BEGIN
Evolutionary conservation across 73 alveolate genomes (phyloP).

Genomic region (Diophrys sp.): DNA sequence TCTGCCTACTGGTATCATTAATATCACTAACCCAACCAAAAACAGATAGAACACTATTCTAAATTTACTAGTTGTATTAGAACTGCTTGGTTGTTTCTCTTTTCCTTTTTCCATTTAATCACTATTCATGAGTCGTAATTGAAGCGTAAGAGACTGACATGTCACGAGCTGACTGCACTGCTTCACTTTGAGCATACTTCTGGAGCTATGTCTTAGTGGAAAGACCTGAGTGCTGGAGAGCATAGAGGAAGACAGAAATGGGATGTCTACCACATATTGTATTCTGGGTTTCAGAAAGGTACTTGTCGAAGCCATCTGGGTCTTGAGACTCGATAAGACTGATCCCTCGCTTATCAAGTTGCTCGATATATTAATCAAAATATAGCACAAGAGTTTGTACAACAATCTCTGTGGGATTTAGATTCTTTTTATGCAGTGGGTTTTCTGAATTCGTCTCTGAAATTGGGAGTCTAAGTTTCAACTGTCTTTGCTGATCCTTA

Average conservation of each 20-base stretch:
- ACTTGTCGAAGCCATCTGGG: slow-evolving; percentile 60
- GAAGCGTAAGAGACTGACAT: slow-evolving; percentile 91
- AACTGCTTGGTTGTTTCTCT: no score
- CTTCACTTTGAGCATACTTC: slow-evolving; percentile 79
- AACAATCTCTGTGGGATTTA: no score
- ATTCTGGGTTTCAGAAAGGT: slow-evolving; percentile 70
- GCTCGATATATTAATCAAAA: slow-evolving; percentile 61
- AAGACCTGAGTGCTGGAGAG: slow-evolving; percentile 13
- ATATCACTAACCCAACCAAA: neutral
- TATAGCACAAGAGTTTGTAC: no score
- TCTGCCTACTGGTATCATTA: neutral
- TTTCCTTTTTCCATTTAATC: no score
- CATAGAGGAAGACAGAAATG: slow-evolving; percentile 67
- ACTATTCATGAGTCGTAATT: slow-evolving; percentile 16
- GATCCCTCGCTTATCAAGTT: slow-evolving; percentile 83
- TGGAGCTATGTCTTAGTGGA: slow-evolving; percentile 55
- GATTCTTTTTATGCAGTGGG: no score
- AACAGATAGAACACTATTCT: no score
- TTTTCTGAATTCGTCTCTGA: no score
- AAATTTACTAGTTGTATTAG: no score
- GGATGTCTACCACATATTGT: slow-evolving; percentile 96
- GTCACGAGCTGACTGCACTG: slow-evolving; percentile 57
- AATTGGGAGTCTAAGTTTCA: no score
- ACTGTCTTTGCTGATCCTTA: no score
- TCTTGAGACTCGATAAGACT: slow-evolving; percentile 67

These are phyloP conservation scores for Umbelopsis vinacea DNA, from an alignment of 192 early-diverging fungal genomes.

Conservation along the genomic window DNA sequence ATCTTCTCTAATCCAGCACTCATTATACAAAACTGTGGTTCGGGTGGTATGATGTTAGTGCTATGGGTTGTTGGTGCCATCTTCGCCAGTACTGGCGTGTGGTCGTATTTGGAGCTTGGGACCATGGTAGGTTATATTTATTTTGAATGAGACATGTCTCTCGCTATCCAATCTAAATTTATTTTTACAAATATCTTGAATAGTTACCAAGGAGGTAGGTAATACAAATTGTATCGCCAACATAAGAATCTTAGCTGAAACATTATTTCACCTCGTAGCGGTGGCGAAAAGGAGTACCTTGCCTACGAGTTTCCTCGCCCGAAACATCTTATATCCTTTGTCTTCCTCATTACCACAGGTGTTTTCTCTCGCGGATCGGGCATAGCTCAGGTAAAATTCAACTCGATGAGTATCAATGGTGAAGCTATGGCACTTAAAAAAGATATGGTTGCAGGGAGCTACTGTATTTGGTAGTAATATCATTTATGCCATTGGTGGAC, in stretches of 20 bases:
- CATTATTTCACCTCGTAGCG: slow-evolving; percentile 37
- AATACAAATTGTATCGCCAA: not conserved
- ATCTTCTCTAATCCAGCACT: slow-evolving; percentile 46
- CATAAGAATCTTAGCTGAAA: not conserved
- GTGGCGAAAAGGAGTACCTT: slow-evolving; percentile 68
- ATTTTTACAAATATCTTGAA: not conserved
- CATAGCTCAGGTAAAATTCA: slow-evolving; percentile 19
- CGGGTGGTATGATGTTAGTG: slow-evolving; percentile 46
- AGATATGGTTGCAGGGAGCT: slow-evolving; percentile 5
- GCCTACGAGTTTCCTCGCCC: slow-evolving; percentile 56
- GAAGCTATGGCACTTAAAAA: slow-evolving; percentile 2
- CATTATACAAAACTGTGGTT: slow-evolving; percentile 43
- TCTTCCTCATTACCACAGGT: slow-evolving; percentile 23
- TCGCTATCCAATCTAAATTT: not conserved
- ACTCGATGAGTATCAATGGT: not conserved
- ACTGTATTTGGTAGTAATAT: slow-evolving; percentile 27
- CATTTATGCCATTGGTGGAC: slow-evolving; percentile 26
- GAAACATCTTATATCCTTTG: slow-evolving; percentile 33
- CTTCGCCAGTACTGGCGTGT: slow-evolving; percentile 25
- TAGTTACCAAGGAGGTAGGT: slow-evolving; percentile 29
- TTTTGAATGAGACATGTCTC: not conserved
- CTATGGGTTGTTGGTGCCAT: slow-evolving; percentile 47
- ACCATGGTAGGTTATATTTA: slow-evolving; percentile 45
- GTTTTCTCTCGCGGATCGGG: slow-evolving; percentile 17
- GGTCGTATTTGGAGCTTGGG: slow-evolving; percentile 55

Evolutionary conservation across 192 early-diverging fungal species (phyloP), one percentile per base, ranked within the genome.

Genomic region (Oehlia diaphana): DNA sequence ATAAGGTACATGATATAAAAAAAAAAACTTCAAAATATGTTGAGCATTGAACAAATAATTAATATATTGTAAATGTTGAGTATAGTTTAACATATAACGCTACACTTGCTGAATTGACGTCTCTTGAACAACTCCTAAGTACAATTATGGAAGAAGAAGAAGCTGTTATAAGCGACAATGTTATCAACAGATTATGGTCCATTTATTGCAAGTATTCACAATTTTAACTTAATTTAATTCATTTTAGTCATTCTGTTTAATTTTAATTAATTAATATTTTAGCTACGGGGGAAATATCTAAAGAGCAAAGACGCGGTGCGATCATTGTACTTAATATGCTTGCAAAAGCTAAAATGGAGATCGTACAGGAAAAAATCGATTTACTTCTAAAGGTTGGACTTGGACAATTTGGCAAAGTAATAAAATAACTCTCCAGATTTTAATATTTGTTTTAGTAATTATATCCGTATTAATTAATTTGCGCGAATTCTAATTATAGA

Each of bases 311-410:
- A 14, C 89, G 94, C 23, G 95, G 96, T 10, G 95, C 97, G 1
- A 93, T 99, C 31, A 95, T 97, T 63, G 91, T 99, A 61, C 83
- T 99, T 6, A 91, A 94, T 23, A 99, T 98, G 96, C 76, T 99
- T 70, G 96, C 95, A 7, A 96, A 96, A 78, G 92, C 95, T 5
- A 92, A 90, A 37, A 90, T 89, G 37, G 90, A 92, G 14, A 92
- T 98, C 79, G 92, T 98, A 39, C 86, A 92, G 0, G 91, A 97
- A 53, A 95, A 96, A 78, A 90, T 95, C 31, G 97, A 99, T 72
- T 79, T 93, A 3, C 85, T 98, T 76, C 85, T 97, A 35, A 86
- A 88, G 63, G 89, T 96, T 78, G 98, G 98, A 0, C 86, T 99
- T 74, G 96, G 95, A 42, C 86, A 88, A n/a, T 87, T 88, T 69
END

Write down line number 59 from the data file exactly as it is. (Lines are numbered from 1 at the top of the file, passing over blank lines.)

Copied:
- A 14, C 89, G 94, C 23, G 95, G 96, T 10, G 95, C 97, G 1